Source: Windows Central (Image credit: Source: Windows Central)

No matter what you do to baby your laptop's battery, it's going to naturally see a decline in performance. When you charge a battery to its full potential — which is, in most cases, to about 4.20V per cell in the battery — you can expect to get a set number of charge cycles out of it. Lowering that voltage in each cell, even by a little bit, can potentially prolong the life of your battery, as seen in this chart from Battery University.

Voltage chart courtesy of Battery University

Source: Battery University (Image credit: Source: Battery University)

Many modern laptops have software that helps deal with keeping batteries healthy. This is usually labeled as a "battery charge threshold" or something similar, and will usually include a maximum charge and minimum charge area inside which the battery will draw power.

Lenovo, for example, comes with a Vantage app within which you can set a charge threshold. All you have to do is launch the app, choose Device Settings, and hit the toggle next to Battery Charge Threshold. From there you can set the maximum and minimum battery levels.

Source: Windows Central (Image credit: Source: Windows Central)

Dell's Command app and Power Manager app have similar settings for its laptops. In the latter option — available in PCs like the XPS 13 — you can choose "Primarily AC Use" which automatically lowers the charging threshold.

Source: Windows Central (Image credit: Source: Windows Central)

Most Surface products can be configured with a battery charge limit, though it's not quite as easy as opening an app. It's instead available through UEFI settings, which come standard in new Surface devices like the Laptop 3 and Pro 7. Older devices might require a specific firmware update, available from Microsoft. The process of enabling the Battery Limit settings requires a boot into UEFI, which is explained in a Microsoft instructional.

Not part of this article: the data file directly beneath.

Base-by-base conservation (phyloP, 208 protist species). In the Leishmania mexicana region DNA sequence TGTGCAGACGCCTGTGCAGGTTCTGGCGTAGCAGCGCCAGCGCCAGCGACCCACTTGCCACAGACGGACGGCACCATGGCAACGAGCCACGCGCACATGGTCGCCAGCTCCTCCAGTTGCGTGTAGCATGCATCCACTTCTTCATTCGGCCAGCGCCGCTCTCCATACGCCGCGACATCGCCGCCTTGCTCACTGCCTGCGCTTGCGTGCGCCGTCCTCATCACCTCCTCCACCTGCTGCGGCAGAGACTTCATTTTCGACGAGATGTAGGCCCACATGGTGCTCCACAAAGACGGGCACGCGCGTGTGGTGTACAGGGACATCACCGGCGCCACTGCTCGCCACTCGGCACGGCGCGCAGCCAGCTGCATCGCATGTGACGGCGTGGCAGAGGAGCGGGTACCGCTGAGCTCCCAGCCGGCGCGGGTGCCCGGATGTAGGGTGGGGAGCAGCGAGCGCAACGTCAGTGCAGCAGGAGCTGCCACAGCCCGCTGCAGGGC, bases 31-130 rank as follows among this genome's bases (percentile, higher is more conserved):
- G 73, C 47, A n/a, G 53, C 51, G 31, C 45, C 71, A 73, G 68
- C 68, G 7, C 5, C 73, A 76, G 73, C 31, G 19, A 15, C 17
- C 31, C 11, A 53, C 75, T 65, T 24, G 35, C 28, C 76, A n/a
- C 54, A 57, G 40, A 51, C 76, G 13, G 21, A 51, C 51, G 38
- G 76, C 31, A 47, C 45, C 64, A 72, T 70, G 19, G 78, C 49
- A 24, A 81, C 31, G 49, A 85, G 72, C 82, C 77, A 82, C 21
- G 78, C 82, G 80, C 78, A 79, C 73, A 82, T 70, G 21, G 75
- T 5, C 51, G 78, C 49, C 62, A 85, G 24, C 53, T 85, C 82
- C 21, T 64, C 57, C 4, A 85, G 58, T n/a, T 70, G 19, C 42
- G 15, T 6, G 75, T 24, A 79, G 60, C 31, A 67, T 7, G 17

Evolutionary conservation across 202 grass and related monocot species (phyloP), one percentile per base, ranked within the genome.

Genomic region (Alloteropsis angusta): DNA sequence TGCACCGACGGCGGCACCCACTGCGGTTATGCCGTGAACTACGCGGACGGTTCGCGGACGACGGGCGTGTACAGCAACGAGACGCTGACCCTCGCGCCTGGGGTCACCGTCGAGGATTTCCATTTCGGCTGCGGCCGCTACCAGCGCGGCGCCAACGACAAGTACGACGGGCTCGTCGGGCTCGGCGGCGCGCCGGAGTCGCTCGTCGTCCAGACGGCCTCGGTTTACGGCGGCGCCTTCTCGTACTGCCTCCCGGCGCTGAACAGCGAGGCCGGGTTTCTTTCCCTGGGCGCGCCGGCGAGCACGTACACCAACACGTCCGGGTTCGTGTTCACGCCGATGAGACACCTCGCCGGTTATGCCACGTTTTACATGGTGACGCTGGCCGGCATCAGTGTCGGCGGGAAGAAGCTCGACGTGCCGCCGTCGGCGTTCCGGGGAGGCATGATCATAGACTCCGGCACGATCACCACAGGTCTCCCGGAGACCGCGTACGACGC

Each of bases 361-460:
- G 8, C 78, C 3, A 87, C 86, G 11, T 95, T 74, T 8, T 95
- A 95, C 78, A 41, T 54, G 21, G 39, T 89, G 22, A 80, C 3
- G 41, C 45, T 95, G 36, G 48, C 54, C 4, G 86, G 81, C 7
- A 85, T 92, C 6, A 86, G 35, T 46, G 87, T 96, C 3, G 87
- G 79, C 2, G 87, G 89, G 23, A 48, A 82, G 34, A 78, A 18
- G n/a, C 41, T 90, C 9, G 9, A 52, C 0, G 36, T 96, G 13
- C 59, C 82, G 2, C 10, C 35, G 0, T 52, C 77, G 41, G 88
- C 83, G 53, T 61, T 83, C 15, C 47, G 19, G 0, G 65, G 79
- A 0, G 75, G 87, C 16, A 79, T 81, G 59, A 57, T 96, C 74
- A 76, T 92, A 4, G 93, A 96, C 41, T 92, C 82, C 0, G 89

Some HP laptops, depending on the make and BIOS version, have a Battery Care setting that can be tweaked to limit the battery's charge. If you boot into BIOS on your HP laptop and don't see the feature, your PC might not be one of the lucky ones to have it, especially if the BIOS is completely up to date.

If you have a laptop from another major manufacturer and are unsure if it has a battery charge threshold feature, you can always check with the corresponding support forums or go with a quick web search. As for some battery basics to keep in mind if you don't have any fancy software or BIOS options, it's generally recommended to keep your battery somewhere between a 40% and 80% charge and to keep it cool whenever possible.

Why isn't my battery gauge giving an accurate reading?

Source: Windows Central (Image credit: Source: Windows Central)

If you've been using your laptop for a few months (or a few years), you might notice that the battery gauge in the bottom-right corner is no longer giving an accurate reading. You might see that you have two hours left, but 30 minutes into your movie, it powers down.